Gov't announces road map to carbon neutrality

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Gov't announces road map to carbon neutrality

Finance Minister Hong Nam-ki, center, describes Korea's carbon neutrality road map at the government complex in Seoul on Dec. 7. [YONHAP]

Finance Minister Hong Nam-ki, center, describes Korea's carbon neutrality road map at the government complex in Seoul on Dec. 7. [YONHAP]

 
The government sketched out a road map Monday for Korea achieving carbon neutrality by 2050. 
 
It included electric vehicle (EV) charging stations for 20 million households nationwide as well as setting up hydrogen fuel charging stations. 
 
The goal is to achieve sustainable economic growth through a major transformation of the economic structure that will be fairer and improve the quality of life for all, said a joint statement from government departments including the Ministry of Finance and Economy, Ministry of Trade, Industry and Energy, Ministry of Science and ICT and the Ministry of Environment.
 
The road map was a general outline with details promised for later.
 
The government said it will pursue what it dubbed “three plus one” policies.
 
The three key policies are: Transforming Korea's economic structure to a low-carbon economy; creating a low-carbon industrial ecosystem led by new technologies; and building a fair society through carbon neutrality.
 
Ten projects were announced including changes to current industries that generate large amounts of carbon emission, expanding new forms of mobility including EVs and hydrogen-fueled cars, fostering promising technologies as well as protecting workers and industries made vulnerable by the changes.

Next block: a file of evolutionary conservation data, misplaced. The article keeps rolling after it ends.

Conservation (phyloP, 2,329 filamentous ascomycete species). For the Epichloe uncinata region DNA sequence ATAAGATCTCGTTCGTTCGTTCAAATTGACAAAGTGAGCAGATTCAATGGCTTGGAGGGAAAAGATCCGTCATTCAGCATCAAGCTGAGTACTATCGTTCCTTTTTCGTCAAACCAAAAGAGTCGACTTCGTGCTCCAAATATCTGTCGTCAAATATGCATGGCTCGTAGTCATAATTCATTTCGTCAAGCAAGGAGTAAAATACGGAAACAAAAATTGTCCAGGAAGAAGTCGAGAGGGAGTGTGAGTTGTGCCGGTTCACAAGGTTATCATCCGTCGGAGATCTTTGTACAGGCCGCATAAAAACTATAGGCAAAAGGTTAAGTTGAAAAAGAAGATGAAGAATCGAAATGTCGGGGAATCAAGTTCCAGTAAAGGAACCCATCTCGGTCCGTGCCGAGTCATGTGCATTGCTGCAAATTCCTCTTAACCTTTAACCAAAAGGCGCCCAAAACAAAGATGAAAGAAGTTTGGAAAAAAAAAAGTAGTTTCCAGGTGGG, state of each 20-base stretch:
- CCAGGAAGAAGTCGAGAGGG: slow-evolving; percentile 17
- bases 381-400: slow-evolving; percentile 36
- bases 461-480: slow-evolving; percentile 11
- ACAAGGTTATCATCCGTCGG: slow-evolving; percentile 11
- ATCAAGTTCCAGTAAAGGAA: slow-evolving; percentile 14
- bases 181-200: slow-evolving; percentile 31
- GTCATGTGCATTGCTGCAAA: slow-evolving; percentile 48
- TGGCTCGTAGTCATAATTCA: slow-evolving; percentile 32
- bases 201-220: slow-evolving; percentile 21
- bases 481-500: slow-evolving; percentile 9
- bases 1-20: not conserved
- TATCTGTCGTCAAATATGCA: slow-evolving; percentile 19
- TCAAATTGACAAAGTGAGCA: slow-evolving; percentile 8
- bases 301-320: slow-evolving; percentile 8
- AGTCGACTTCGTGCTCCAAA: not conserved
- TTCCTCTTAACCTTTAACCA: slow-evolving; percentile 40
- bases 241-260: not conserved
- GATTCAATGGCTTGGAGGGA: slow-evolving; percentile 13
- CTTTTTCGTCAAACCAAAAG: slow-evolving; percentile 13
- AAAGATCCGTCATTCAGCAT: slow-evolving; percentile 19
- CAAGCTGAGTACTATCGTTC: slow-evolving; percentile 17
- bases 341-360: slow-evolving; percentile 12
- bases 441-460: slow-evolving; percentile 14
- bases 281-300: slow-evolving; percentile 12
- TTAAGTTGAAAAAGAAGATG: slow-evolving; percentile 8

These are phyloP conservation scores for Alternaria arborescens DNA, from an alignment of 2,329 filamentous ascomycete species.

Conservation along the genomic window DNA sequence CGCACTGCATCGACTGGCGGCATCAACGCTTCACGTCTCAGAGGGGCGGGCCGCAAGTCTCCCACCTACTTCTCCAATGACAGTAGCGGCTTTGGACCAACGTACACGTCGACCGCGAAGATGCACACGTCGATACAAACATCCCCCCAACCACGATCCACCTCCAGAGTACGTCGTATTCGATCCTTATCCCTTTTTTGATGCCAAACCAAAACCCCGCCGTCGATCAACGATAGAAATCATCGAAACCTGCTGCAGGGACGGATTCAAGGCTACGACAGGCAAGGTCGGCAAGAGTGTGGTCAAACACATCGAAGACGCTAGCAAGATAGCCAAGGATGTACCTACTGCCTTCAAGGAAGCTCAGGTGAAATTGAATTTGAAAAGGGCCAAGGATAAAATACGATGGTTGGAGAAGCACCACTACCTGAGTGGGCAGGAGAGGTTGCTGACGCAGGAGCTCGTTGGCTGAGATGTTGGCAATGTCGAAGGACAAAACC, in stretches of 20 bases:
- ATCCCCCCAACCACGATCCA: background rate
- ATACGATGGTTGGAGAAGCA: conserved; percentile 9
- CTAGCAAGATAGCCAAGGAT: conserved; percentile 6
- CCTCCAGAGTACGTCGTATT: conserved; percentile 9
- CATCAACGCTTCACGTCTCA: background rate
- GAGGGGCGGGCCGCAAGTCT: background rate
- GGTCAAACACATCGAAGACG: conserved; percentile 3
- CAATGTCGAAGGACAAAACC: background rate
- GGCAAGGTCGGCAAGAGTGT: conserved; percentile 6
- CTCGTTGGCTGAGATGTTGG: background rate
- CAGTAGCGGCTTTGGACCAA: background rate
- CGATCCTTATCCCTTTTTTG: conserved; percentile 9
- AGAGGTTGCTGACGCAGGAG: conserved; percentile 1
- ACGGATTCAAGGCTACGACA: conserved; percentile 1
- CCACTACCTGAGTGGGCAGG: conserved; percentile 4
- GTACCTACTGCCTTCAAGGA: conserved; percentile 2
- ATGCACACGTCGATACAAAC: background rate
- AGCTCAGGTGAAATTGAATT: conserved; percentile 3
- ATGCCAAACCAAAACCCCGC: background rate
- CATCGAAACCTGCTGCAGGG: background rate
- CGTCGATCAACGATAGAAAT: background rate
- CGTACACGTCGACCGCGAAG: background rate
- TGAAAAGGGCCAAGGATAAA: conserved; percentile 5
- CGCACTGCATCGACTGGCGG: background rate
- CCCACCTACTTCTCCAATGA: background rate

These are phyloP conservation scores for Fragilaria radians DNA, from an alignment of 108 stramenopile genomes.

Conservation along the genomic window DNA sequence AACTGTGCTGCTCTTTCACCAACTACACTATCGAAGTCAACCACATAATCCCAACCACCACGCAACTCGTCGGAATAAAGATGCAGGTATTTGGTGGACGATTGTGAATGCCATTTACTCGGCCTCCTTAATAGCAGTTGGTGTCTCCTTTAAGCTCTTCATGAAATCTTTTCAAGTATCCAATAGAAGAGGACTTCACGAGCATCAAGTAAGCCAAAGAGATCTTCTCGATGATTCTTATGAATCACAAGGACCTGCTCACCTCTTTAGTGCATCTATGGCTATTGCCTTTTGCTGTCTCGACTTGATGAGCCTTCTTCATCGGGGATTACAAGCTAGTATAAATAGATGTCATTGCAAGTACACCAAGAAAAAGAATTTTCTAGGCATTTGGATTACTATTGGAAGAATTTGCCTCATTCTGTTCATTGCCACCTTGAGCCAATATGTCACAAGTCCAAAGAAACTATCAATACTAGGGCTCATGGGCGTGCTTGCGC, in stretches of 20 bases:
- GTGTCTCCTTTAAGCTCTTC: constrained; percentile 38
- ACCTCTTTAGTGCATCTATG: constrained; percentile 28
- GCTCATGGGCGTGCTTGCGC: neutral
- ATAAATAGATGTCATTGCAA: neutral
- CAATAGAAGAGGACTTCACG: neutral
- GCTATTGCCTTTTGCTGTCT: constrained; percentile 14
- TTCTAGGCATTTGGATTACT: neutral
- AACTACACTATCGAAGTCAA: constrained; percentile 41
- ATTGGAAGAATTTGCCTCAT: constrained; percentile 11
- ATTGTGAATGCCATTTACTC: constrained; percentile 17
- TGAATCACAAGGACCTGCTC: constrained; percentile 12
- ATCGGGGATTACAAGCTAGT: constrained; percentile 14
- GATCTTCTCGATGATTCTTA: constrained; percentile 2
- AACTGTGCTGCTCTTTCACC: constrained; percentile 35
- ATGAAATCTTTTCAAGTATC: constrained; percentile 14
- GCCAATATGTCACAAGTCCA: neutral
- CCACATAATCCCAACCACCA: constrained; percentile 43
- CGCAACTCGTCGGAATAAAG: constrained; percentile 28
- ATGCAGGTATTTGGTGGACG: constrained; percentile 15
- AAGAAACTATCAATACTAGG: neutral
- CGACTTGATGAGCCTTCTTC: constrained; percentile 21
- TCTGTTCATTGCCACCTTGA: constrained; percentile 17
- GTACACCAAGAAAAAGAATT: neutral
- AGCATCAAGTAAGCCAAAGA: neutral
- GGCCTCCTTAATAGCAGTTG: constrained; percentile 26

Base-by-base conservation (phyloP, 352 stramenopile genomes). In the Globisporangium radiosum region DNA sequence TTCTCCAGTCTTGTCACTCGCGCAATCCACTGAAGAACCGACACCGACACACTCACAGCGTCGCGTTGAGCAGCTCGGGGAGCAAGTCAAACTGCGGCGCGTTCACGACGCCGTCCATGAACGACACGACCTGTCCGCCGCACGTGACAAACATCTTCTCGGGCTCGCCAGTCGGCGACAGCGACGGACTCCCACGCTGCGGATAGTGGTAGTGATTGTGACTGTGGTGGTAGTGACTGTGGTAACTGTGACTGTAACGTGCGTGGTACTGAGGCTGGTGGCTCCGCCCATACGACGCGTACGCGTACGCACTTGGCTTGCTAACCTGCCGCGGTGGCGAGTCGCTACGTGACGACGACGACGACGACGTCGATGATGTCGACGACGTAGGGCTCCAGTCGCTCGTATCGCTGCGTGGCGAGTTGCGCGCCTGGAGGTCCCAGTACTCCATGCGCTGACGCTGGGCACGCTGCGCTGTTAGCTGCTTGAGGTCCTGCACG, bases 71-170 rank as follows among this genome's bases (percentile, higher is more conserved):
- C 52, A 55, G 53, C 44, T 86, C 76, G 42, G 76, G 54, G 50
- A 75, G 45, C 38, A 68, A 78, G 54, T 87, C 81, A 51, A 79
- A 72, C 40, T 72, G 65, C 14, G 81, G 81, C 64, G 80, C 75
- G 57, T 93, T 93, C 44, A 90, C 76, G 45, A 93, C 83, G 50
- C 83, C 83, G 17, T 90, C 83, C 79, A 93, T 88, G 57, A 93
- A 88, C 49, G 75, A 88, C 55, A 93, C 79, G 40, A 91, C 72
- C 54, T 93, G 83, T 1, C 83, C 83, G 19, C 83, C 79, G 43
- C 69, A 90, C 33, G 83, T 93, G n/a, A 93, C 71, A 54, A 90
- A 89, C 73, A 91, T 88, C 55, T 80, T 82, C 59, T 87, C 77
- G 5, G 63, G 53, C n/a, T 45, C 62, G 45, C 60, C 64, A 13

One of the key projects is converting the Korean economy from being highly dependent on fossil fuels to using much cleaner forms of renewable energy.
 
As of 2019, coal was the biggest source of Korea’s energy, accounting for 40 percent of the power generated in the country, followed by nuclear energy (25.9 percent) and liquefied natural gas (25.6 percent). Renewable energy sources only account for 6.5 percent.
 
The United States only relies on coal for 24 percent of its energy generate, and for Japan that figure is 32 percent.
 
Korean industries are the biggest consumers of fossil fuels, which generate 70 percent of the energy they consume.  
 
Korean companies account for 38 percent of carbon emissions  by the country.
 
The government said it plans to help reduce carbon emission in industries and their reliance on fossil fuels by upgrading factories and creating “green” industrial complexes.
 
The "plus one" in the “three plus one” framework is a system that will support carbon neutrality policies including fiscal polices and so-called "green finance."
 
“A transition to a sustainable economy through carbon neutrality is a historic and global trend, which is no longer a choice but a necessity,” Finance Minister Hong Nam-ki said Monday.
 
“If it is inevitable, it is appropriate to take bold proactive steps for the nation’s interest and our future generations,” he added.
 
The road map came out more than a month after President Moon Jae-in declared the goal of Korea becoming carbon neutral by 2050 in a speech at the National Assembly.
 
In December 2019, the European Union announced it will achieve carbon neutrality by 2050.
 
In September, China declared it would achieve carbon neutrality by 2060 after its carbon emissions peaked in 2030.
 
In October, Japan set its goal for carbon neutrality in 2050.
 
The government also hinted at changes to calculations of electricity bills.
 
Minister of Trade, Industry and Energy Sung Yun-mo said Monday during the carbon neutrality press briefing that the government will come up with monthly power bills that are more flexible and rational.
 
"Through [the changes] we will make energy consumption more efficient," Sung said.
 
BY LEE HO-JEONG   [lee.hojeong@joongang.co.kr]
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